In such a short period of time we have seen the healthcare industry go from paper tracking to technological tracking. We continue to see healthcare care drastically each year. The article I am reviewing is an article put out by Forbes in the beginning of 2013. Even though we have seen the many transformations when it comes to technology and healthcare, this article touches on five, which I will talk about more here shortly. It is an amazing idea that potentially five years from now that we could be totally paperless in the healthcare world. Four years ago the IT departments of healthcare had a mere $343 million invested considering the potential of what was to come (Forbes, Lee 2013). Since then venture capitalists have tripled their investments into the health care IT and sunk $955 million (Forbes, Lee 2013). The article expresses that the federal government is even going to be sinking some major money into hospitals and medical offices to digitize health care. It all comes to a very good point mentioned in the article. “All of these VCs are now starting to put money into the space. And as we start getting some big wins, we’re going to see this accelerate,” said Aza Raskin, cofounder of Massive Health — a startup developing a mobile app to encourage healthier eating and other health-related tools — in an interview with Fast Company. “The smartest minds of our generation shouldn’t be working on getting us more addicted to Facebook or Twitter; they should be working on helping us get — and stay — healthy” (Forbes, Lee 2013).
What would people think when they are told that a machine helped their doctor figure out their diagnosis and the best possible treatment for them? Most will think it is absolute craziness, right? Funny that is brought up because researchers with the IBM corporation are currently developing a state of the art computer system that will take a doctors data and come up with the best possible outcome of a diagnosis would be for the patient. They are calling this major technological advancement Watson, and known to the medical field as Dr. Watson (Forbes, Lee 2013). This machine will be able to not only help assess the projected diagnosis of a patient, but also to keep tabs on a patients history, and allow the doctors to keep up with the latest and greatest abilities to treat patients. How often have we all been at work and have had to deal with someone that spoke a language we were unable to understand or speak for that matter? In the medical field it is hard to track down one person in a hospital that can speak Cantonese, Russian, German, Japanese, or many other languages that are less frequented in our day to day lives. Well, welcome Omnifluent Health! This product was developed by the Science Applications International Corporation, or the SAIC, to help with translation process in the healthcare field (Forbes, Lee 2013). This is a huge step considering doctors could just whip out there cell phones and ask a question into the microphone and get a quick translation. We would be able to break the language barrier between patients and healthcare workers. We have so many social media sites on the web now a days. Facebook, MySpace, LinkedIn, Twitter, G Plus, and many others. That is how we stay connected to friends and family.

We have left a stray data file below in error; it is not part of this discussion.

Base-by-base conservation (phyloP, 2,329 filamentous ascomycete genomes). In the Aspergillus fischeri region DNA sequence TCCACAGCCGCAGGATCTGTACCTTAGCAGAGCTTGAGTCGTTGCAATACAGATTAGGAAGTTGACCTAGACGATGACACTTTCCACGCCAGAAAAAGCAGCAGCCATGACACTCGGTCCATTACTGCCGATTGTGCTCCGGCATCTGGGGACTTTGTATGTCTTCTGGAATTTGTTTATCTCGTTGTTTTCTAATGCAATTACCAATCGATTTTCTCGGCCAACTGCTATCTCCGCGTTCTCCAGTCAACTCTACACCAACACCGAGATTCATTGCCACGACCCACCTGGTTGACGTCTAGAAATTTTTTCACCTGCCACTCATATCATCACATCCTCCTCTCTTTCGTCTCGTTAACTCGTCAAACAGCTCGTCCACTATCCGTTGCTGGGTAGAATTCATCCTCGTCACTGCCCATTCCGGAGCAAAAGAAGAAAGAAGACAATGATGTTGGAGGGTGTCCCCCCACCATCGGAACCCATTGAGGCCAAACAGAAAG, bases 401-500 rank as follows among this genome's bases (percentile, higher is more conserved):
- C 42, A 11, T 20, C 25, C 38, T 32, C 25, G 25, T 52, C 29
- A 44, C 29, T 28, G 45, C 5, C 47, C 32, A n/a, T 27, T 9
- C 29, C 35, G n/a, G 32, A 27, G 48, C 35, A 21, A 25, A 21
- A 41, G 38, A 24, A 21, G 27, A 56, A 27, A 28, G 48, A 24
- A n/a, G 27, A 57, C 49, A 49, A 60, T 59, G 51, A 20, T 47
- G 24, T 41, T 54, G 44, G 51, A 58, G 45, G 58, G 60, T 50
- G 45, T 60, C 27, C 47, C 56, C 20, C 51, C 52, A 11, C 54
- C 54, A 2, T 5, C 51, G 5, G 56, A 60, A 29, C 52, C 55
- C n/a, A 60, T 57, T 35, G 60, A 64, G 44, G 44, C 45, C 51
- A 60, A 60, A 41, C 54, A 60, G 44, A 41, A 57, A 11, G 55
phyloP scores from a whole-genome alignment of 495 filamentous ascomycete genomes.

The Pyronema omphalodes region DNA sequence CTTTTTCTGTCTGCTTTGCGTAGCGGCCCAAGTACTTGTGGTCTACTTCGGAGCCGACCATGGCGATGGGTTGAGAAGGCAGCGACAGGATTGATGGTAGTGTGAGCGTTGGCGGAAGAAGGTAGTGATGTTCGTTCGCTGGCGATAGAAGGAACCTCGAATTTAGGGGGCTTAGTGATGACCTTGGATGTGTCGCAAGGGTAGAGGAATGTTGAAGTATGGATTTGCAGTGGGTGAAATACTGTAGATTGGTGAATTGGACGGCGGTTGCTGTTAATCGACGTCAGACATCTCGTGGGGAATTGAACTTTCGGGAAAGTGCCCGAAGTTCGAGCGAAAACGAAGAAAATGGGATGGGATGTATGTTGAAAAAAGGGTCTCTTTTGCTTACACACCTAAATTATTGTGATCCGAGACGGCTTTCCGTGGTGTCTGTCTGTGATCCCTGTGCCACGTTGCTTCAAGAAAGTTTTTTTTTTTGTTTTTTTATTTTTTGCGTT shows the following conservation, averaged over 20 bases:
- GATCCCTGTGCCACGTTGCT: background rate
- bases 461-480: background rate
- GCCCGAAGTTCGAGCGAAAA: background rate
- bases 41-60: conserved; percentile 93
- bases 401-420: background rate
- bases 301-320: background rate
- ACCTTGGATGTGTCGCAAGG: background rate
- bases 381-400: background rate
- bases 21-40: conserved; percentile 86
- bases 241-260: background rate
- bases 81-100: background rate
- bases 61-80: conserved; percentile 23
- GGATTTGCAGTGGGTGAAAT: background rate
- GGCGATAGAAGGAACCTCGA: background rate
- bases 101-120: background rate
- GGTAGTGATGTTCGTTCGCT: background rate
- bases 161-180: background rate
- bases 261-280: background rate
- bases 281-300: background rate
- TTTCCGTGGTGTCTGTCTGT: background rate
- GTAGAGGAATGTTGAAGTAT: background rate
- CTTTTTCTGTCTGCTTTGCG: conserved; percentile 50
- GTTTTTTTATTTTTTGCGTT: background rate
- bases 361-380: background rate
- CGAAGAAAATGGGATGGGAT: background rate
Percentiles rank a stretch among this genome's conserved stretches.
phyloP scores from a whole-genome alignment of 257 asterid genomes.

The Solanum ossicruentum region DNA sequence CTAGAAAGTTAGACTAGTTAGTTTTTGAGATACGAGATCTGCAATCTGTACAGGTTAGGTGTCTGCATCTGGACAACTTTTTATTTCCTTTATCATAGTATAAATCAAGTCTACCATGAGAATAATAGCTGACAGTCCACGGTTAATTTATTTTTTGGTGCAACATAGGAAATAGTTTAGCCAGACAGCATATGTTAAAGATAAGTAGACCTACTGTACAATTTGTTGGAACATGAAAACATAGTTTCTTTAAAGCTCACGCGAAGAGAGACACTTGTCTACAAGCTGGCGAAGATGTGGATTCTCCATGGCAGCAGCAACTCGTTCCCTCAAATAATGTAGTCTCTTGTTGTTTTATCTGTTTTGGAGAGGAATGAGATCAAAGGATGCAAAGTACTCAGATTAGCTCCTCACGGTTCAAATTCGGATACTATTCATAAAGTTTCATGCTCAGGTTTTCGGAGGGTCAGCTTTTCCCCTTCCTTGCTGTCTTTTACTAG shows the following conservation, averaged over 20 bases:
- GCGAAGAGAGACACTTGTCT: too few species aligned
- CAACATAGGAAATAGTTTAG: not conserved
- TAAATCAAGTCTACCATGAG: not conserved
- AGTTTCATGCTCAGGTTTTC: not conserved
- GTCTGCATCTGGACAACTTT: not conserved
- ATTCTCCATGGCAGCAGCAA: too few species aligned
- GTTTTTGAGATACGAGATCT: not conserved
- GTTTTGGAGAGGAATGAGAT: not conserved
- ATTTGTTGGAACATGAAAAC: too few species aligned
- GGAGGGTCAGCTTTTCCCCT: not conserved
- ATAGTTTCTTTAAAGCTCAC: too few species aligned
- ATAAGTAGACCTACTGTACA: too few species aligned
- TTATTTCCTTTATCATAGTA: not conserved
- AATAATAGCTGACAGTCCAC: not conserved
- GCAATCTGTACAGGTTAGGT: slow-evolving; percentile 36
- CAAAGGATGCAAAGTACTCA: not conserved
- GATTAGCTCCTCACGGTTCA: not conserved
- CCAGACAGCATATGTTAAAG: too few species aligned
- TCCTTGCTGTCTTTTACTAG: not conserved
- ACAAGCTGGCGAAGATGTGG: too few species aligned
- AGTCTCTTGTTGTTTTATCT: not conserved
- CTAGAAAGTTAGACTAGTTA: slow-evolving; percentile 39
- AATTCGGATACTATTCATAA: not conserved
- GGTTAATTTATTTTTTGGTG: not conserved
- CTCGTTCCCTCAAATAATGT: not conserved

Now physicians have a “physicians only” media site that will allow them to contact one another in regards to taking better care of their patients. It is called Doximity (Forbes, Lee 2013). The funding for the project is at $27 million currently (Forbes, Lee 2013). I hate to have to sit in an ER for hours on end in the middle of the night to be seen for a rapid asthma onset, or with a child running a high fever and vomiting just to be told that there are over the counter remedies available at the 24 hour big box retail giant less than 10 miles away. It would be nice to be able to pop into a chat, or call where I can talk to a healthcare professional about what is going on and have a response without having to get out of a comforting place, like home, and sit for hours in a cold ER waiting room. There is now a system that gives patients the opportunity to have a medical consultation via phone or online. It is a startup company out of New York City called Sherpaa (Forbes, Lee 2013). If you were to type in “diet apps” in your Google Play Store tons of apps would pop up that are there to help you count calories, track weight loss, track exercise time and calories burned, and so on and so forth. One that the article talks about it Fitbit. It is a pedometer that tracks the sleeping patterns and activities of a person (Forbes, Lee 2013). Another one it talks about is Lark. Lark is a silent alarm clock and sleep monitor that tracks and analyzes the quality of sleep a person gets over time (Forbes, Lee 2013). In this day of technological advances there is no surprise at the countless ones that are in place in regards to the health care industry. With the amount of change from paper charting to digitized charting methods, egg timers on when med pass is compared to computer pop ups, from easy access to patients meds to secured sign in procedures to acquire the meds, and from sitting in a waiting room for countless hours on end to picking up your phone and making a quick call is all proof that it has been time for a change in medical technology for a long time now. We are entering a new time for health care and to some, it is the era of Health 2.0 (Forbes, Lee 2013)
Lee, Ellen (2013). 5 Ways Technology Is Transforming Health Care.